Another practitioner mentioned his own learning from the round of inquiry projects just completed and we discussed the possibilities of different kinds of mentoring projects as a further form of research and professional development.

L. read the Blueprint for preparing for America's future. The Adult and Literacy Education Act of 2003, a piece on research from TESOL Matters Teachers, Researchers, and Research in TESOL: Seeking Productive Relationships by Simon Borg, and the most recent newsletter from EFF, EFF Voice.

The TESOL Matters piece raises the issue of accessibility -- not only is language written plainly and clearly for non-academic readers, but is research and the time to do it physically accessible to us? Should we pool our resources to buy publications we want to share? How do we know when quarterlies (TESOL quarterly, Adult Learning, COABE journal, etc) are going to run articles that interest us?

Libraries at RIC and URI should be available to us (are they?); this is another area that we might want to explore more fully.

K. drafted a proposal for possible inquiry work for the coming year; we talked about other possibilities -- that people consider what they want to be doing -- asking a specific question alone or with a colleague or two, meeting with others in a study circle? Working in small groups on particular topics --? and to consider different means of getting the work done -- starting with the itch/question (what do I want to learn?) and then considering -- do I want to read, write, discuss? come to shares and think? do research of existing literature and websites? talk to other people and analyse my findings?) --

We'll reconvene next month on the 22nd to discuss all this further, but in the meantime, if you have ideas to share with the group, please contact LR/RI.

To read this summary on the adult ed professional development list, and to follow that groups discussion thread, click here

July 31st, 10 am to noon, at the Genesis Center: Participants at the May ESOL share discussed the possibilities of a summer research project -- during which time each of us would find a research study, article or book to read and report on in the fall. The idea came out of a discussion about research-driven approaches to adult education, particularly those focused on reading, which are increasingly cited as necessary to 'proving' that our work works.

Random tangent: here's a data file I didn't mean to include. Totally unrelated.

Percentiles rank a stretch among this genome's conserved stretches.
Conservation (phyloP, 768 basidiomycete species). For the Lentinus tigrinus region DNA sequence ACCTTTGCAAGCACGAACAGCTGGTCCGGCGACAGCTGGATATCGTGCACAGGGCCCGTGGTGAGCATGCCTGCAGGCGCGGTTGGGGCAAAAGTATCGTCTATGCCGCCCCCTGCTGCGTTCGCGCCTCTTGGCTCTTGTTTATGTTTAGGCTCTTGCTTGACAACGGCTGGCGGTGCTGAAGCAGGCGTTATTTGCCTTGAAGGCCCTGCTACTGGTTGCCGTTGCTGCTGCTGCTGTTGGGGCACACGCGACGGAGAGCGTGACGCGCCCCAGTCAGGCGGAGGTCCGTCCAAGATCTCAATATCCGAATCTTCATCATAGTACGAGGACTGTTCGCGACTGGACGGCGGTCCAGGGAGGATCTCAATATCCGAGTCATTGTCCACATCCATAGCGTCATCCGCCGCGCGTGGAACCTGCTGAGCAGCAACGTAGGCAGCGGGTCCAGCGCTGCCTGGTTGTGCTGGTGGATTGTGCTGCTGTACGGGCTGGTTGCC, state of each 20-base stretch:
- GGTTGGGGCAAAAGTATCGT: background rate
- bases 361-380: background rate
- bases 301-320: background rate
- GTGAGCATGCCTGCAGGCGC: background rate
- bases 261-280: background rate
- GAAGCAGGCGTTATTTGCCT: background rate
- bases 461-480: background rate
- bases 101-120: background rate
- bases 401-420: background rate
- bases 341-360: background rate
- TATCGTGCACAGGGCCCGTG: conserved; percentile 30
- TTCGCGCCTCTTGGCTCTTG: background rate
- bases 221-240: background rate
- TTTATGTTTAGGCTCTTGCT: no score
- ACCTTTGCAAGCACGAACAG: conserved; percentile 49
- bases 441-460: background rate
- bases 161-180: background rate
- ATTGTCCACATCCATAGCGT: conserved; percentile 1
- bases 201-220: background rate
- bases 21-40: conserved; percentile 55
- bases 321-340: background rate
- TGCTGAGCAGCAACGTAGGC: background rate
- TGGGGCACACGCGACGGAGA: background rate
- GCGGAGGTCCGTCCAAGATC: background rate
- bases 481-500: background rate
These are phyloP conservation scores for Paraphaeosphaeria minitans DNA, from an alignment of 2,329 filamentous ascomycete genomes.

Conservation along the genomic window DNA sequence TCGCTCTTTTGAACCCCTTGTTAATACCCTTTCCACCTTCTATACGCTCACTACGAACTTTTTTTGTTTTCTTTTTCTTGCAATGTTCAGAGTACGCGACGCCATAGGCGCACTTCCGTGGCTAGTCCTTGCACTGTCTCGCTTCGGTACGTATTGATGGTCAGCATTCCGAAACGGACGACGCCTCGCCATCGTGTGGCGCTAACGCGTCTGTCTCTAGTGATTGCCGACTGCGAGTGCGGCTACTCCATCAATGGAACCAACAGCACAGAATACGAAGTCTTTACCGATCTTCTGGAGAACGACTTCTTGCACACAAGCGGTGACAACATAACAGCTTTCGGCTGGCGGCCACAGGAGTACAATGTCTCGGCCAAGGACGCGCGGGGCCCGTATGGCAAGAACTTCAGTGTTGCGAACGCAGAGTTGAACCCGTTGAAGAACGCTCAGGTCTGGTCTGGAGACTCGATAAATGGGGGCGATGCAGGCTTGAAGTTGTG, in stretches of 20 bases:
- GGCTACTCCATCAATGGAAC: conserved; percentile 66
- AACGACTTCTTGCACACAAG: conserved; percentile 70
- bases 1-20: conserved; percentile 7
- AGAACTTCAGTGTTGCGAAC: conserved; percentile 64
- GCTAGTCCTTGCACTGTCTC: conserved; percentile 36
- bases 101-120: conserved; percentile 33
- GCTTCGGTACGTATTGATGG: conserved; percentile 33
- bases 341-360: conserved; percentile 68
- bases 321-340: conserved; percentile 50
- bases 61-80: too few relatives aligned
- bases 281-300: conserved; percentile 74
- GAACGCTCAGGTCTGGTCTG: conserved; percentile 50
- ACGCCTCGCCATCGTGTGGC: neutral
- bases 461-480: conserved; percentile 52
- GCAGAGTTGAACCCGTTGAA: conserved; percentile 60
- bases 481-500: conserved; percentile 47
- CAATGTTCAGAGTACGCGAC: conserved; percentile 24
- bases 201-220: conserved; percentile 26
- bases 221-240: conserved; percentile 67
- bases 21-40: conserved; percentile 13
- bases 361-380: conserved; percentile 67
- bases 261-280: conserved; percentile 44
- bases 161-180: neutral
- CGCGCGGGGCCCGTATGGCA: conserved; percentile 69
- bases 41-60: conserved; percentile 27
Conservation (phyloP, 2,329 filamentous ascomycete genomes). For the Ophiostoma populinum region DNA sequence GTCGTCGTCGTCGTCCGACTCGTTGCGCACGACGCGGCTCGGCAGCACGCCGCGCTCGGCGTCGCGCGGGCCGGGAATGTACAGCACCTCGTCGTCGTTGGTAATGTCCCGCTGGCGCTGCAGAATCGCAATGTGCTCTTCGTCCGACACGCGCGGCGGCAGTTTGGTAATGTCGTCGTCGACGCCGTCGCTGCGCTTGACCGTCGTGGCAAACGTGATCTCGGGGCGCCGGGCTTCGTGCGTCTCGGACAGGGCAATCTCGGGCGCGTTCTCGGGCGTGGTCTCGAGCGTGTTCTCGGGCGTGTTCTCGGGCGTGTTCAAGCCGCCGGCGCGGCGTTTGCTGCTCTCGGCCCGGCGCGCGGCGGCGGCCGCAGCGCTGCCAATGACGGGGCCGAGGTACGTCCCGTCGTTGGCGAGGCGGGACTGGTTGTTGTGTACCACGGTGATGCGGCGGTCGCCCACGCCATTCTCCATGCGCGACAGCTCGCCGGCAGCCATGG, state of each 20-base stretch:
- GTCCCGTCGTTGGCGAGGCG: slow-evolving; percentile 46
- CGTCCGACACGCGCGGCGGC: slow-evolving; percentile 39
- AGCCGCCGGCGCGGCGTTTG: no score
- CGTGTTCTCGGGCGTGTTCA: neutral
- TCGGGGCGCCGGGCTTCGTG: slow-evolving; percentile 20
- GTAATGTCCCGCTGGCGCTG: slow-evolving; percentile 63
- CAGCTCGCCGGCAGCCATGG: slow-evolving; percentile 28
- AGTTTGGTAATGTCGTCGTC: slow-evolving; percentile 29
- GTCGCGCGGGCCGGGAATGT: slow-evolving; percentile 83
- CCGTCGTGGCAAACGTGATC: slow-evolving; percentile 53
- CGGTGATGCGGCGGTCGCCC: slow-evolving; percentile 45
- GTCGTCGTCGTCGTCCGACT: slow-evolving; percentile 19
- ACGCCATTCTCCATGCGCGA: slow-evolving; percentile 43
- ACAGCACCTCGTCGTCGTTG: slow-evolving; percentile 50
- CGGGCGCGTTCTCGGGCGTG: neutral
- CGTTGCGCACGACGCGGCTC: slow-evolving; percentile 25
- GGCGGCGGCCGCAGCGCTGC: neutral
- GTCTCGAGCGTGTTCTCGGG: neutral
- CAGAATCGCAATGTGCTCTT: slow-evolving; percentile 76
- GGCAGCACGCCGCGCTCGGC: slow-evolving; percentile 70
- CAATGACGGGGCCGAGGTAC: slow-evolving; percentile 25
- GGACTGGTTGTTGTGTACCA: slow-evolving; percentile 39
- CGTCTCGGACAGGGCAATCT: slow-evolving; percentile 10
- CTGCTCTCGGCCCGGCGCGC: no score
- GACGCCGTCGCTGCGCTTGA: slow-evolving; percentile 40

We talked about the implications of the No Child Left Behind legislation, which has influenced the National Institute for Literacy ( to take on reading research that looks at K-12 reading. While we stand to learn from such research, many of us are concerned by the diluting of the NIFL's purpose (to be a resource for adult literacy) by including this child-centered focus. We talked about whose research is valued and validated, whose voices count and what research is able to do in terms of helping us improve learning.

We looked at a research report dealing with authentic materials and their impact on literacy learning, "Creating Authentic Materials and Activities for the Adult Literacy Classroom." Based on the findings of NCSALL's Literacy Practices of Adult Learners study, the report provides an introduction to providing literacy instruction based upon the literacy needs and interests learners have outside the classroom. A number of other links, leading to research reports and information, are on line at http://www.brown.edulrri//inquiry.html

Additionally, the National Center for the Study of Adult Learning and Literacy (NCSALL) has published Focus on Basics, which contains numerous articles on research on a number of topics. A list of those topics, linking to the articles, is at, As well, an article from Focus on Basics, "What is research?" might provide an interesting overview for those new to reading these reports, or curious about NCSALL's view of research.

LRRI's inquiry page also includes reports from previous inquiry projects undertaken through RIDE/ LR/RI. We're excited about the possibility of starting a research sharing session in the fall, expanding the invitation to colleagues working in ABE/GED - maybe study circles, maybe incorporating the work into the next round of inquiry projects in the fall. If you would like to talk about reports, or want another set of eyes to walk through the numerous web-based (and other) resources, please let me know. As well, if you've found - or when you find - a report you're interested in, it would be great to be able to share that information with others on this list.

In addition to this research focus, we decided to meet on July 31, from 10 to 12 at Genesis to share general resources -- web-based, print, etc - using Genesis' computer lab, and also bringing in whatever other resources we'd like to share. We discussed the possibility of a pot luck, or going to Apsara restaurant (nearby) at noon for lunch. I hope you can join us.

Other topics we're considering for shares next fall:
classroom management (we talked about this for some time)
projects with low level ESOL learners (check out Focus on Basics' issue on project-based learning and these projects undertaken by Heide Spruck Wrigley et al and

Thanks, all, for your ongoing commitment to this work and for any input you'd like to add/share to the list. I'll be glad to pass along messages to this list if you have questions/comments/insights you'd like to share between now and July 31st.

page created July 2, 2003

updated November 26, 2003